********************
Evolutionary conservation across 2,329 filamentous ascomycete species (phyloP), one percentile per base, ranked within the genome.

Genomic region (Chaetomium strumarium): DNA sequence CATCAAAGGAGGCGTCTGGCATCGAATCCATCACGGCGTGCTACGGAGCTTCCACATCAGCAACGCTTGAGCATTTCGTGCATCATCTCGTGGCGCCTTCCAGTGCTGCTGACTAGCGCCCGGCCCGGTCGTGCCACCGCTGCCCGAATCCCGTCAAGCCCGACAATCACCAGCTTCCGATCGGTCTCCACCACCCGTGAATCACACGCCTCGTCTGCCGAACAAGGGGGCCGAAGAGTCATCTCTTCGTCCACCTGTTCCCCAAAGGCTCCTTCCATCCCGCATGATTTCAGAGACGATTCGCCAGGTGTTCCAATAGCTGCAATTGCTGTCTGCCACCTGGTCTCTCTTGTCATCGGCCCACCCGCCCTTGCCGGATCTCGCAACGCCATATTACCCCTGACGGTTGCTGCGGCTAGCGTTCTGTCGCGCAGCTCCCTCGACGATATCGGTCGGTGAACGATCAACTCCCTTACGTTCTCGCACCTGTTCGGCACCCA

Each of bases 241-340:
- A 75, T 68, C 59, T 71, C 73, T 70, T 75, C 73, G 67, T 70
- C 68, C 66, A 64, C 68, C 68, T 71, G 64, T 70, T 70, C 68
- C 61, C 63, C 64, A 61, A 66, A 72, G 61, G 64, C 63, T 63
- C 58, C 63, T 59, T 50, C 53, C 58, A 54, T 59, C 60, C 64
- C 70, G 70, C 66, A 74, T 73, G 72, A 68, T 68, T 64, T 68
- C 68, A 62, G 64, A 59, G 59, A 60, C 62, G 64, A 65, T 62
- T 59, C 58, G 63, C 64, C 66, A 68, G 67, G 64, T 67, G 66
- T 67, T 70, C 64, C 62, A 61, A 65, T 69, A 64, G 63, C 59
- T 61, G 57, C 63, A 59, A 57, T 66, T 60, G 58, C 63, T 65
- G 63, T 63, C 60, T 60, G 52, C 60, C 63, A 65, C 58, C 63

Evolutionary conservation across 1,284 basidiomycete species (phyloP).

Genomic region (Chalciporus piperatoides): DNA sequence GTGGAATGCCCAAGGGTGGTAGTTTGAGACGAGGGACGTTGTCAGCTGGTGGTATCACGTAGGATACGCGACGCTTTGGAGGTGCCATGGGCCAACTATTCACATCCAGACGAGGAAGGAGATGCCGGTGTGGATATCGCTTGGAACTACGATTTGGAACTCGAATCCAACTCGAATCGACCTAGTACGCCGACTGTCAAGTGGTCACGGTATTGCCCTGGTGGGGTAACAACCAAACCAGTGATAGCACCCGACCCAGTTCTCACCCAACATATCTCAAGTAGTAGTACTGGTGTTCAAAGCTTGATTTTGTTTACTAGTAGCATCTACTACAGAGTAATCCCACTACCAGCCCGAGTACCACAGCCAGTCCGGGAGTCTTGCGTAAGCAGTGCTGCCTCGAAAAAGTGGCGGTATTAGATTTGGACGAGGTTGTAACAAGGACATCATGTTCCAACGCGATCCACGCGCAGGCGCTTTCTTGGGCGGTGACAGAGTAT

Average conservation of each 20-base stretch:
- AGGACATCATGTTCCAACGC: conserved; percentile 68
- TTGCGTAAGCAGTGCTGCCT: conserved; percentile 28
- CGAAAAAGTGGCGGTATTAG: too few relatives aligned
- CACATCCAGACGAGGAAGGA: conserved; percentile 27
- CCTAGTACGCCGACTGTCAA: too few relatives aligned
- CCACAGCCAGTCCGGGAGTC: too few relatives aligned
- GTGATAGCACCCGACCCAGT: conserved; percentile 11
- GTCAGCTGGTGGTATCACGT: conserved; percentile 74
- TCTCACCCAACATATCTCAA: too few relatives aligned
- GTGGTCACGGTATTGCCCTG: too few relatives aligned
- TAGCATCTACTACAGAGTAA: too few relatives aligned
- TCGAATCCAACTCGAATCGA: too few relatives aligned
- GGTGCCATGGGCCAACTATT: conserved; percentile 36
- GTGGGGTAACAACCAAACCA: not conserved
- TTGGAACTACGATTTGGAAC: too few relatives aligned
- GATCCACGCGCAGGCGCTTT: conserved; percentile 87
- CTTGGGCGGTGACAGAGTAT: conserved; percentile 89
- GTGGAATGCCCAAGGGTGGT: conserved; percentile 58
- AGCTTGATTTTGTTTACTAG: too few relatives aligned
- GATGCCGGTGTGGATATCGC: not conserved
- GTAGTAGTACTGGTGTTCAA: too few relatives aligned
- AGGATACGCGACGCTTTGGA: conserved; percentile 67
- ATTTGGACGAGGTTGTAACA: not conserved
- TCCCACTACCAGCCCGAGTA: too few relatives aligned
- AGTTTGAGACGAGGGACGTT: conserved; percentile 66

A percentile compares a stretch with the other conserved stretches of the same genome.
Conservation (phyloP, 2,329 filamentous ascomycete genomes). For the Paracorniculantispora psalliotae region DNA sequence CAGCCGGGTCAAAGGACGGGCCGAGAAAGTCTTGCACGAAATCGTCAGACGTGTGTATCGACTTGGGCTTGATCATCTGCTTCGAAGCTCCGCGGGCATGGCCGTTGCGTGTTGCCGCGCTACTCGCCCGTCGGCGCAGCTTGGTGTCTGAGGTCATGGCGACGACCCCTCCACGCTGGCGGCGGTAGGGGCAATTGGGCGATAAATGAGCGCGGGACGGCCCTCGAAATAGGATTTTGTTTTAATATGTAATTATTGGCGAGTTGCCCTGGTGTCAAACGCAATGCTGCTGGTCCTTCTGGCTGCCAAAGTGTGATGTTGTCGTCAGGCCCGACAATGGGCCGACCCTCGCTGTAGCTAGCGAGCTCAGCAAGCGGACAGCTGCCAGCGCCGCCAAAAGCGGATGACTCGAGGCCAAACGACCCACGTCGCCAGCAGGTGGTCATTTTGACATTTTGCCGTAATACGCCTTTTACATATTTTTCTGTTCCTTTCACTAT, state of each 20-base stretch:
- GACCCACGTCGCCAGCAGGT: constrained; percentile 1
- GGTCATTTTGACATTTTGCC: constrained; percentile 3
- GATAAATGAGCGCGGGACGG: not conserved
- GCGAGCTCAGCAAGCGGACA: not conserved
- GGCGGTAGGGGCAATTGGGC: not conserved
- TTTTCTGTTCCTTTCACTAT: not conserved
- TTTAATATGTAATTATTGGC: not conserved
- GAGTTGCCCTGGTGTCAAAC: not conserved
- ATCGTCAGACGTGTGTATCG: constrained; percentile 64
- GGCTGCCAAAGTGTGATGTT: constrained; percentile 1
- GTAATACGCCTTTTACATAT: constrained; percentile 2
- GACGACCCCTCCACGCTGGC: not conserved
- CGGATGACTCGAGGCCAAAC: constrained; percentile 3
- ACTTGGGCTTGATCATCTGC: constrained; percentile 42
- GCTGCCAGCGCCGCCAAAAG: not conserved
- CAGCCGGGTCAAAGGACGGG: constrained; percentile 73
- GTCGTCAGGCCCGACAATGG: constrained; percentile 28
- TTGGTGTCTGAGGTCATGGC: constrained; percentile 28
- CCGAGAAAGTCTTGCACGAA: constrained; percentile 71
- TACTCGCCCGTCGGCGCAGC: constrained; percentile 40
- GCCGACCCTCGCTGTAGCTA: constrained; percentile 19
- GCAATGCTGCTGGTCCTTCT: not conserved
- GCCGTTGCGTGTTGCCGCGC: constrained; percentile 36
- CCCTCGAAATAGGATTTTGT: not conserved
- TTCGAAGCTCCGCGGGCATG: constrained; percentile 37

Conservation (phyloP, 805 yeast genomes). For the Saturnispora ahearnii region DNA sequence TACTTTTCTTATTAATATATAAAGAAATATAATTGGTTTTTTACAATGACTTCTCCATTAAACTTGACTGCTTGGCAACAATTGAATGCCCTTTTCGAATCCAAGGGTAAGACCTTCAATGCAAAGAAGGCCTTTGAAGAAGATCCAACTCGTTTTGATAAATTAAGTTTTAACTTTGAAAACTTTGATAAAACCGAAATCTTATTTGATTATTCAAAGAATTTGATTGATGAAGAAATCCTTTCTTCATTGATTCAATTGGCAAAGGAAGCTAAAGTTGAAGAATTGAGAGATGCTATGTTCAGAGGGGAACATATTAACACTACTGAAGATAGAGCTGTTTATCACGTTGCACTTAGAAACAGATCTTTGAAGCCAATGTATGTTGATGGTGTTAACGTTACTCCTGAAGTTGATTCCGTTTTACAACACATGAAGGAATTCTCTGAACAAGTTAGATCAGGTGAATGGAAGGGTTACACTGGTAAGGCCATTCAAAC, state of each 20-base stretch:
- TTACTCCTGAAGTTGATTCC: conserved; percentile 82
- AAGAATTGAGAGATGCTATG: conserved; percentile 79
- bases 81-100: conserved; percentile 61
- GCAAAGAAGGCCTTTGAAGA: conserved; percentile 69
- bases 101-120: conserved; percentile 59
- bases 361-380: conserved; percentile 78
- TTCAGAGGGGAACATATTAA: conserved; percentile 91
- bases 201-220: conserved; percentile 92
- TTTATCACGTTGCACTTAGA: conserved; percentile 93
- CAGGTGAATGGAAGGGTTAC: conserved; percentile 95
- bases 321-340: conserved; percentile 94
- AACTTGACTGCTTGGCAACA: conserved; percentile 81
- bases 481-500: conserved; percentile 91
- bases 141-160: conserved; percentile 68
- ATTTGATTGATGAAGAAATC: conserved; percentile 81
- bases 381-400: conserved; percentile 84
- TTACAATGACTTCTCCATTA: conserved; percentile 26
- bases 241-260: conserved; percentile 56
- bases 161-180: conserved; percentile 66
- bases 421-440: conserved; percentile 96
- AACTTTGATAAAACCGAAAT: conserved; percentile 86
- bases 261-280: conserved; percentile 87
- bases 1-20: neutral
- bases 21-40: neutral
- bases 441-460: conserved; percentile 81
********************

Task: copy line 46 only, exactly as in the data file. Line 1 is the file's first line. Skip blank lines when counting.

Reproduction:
- GATAAATGAGCGCGGGACGG: not conserved